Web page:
3. Representations of Tourist Experience
In addition, we are interested in the way travel and tourism have been depicted in the arts. The exhilaration of the foreign, the disorientation of strangeness, the challenge of what is different, instances of valuable cultural exchange recorded, the re-evaluation of ‘home’, all these things have been variously represented in literature, music and the visual arts. This section invites papers on the influence of ‘abroad’ on artist’s creativity, and its presence in their work.
Tourism is a business, large-scale or small, which has multiple effects on the socio-economic standing of host communities. Successful tourism ventures are carefully planned for within the host community, and often for specific visitor types. Such planning may involve local investment and development, educational training and re-training initiatives and the construction and dissemination of a destination image. How do these undertakings affect the local community and how do the essentially commercial elements of the tourism business combine to create a desirable effect on the visitor? This section invites papers on the contributions and challenges the tourism business brings to communities as well as the role of marketing, advertising and public relations in creating the tourist experience.
5. Conceptualizing the Holiday
We could hardly debate the topic of tourism without considering the pleasure principle. Their holidays are, for many people, the central events in their working year. The ways people travel and the patterns of their holiday behaviour have been changing since the explosion of mass tourism in the 1960s. For example, airports used to be relaxed places of shopping and other forms of consumption; now they are tense potential trouble-spots, heavy with restrictions, at risk from volcanic ash, terrorist outrages and the vagaries of the weather. The information superhighway makes knowledge of destinations ever more available and planning and paying ever more direct and instantaneous. Social network make the sharing of holiday experience more collective. Even the humble pack of 40 holiday snaps has transformed into a chip bearing 600 photos, digitally available to all. We therefore invite contributions on the sociology and psychology of holidaying.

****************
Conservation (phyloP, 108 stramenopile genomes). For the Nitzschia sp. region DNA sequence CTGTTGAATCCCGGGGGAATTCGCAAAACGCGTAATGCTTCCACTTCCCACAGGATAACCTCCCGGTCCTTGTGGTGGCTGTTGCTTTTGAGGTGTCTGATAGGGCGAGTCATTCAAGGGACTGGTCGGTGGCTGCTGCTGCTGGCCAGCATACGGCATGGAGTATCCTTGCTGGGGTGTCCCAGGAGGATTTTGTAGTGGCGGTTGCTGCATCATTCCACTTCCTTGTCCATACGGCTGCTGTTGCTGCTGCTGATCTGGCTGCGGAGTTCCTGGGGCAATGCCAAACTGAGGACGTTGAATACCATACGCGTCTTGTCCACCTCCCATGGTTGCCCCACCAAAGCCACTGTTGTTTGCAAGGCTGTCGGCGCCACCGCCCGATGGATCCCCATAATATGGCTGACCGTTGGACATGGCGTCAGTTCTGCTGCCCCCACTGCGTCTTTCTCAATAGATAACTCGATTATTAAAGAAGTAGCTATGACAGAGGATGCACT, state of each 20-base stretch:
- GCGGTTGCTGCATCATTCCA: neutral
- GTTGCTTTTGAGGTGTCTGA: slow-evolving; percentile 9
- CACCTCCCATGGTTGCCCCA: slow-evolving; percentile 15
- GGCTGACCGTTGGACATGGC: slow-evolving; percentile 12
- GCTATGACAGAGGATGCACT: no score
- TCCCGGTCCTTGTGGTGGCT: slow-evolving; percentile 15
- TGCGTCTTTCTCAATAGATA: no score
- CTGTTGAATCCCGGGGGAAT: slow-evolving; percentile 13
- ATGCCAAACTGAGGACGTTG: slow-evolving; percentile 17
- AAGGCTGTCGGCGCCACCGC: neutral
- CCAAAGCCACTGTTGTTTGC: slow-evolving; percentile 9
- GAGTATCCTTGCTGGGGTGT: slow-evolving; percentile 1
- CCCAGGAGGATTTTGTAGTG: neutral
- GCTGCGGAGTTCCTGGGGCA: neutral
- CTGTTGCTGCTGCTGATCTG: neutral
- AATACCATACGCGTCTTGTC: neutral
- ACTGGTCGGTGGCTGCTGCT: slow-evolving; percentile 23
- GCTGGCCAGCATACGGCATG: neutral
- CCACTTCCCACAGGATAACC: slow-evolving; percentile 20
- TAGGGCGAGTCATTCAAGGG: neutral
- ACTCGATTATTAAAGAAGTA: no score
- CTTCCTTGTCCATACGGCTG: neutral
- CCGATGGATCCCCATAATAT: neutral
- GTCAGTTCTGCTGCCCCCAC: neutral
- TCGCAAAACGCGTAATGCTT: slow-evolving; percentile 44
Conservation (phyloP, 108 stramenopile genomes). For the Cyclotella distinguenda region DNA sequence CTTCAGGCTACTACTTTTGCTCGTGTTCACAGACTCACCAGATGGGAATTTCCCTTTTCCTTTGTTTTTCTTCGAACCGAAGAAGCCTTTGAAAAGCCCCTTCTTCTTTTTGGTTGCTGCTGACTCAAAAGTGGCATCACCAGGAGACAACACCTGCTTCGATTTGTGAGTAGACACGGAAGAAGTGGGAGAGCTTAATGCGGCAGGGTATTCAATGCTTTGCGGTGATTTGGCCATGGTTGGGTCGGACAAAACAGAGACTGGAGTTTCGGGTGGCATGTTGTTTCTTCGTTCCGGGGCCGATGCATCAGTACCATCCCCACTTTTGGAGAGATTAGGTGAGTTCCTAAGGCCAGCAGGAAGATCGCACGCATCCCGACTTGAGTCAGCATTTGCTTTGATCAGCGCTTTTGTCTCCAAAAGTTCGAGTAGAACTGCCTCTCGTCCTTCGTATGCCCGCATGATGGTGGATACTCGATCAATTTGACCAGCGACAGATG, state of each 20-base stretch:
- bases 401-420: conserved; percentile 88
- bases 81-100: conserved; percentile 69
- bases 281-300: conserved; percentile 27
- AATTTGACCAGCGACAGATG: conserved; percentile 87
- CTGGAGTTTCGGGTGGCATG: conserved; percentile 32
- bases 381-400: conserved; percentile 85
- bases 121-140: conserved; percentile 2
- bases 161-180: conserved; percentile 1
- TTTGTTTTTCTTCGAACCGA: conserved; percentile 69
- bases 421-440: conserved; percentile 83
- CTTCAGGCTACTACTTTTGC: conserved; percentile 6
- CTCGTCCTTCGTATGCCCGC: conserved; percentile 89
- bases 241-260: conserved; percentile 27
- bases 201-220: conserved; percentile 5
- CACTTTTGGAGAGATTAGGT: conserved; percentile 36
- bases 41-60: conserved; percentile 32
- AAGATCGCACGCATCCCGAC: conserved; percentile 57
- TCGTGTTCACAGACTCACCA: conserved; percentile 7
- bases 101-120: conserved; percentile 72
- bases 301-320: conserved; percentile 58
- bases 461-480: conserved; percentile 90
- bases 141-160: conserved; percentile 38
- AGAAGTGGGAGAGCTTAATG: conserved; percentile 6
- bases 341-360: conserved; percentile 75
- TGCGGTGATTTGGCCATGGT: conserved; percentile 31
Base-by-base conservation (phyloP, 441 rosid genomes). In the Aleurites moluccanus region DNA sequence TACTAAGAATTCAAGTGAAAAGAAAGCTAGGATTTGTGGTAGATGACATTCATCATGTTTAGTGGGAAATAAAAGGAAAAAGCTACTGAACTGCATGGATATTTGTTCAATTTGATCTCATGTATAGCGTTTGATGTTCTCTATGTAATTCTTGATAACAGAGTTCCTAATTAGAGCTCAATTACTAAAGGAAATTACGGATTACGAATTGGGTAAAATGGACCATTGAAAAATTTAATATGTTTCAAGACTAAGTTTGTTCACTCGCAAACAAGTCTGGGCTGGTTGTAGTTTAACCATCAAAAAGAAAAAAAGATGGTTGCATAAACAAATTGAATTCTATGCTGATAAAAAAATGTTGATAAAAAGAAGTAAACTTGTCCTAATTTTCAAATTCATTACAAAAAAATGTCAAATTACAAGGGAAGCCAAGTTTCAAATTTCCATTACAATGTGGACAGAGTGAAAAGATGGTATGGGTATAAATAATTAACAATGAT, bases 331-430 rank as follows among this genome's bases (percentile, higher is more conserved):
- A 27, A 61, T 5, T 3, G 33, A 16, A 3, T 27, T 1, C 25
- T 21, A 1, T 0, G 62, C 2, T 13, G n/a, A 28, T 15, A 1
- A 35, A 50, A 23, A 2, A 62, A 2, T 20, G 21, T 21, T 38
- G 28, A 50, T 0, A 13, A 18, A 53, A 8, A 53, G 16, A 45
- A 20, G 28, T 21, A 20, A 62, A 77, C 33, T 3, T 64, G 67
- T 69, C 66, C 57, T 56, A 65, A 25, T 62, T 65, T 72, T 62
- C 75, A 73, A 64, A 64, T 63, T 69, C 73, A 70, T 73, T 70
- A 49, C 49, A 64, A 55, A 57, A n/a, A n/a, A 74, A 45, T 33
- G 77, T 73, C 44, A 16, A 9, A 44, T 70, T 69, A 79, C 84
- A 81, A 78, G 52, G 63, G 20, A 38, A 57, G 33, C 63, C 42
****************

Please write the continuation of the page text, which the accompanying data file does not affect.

It is proposed therefore to hold a two-day conference on “Routes and Roots”: Identity and Intercultural Exchange in Travel and Tourism” at the Department of Languages and Cultures, University of Aveiro, Portugal on the 28th and 29th of June 2012 and we accordingly invite abstracts (maximum of 250 words) for papers of up to 20 minutes duration on any of the topics mentioned above (with an explicit reference to the section in which you wish to give it) , to be received before 15th April 2012. Papers (and abstracts) must be presented in either English or Portuguese; notification of acceptance will be made before the end of April 2012. The names of keynote speakers will be announced presently.
Conference Enrolment Fee: 130 Euros
Payment can be made by bank transfer to “Universidade de Aveiro”, account nº 0035 0836001785230 (SWIFTCODE: CGDIPTPL; IBAN: PT50003508360000178523070) or by eurocheque made out to “Universidade de Aveiro” and sent to the organisers:
Anthony Barker, Gillian Moreira, Timothy Oswald,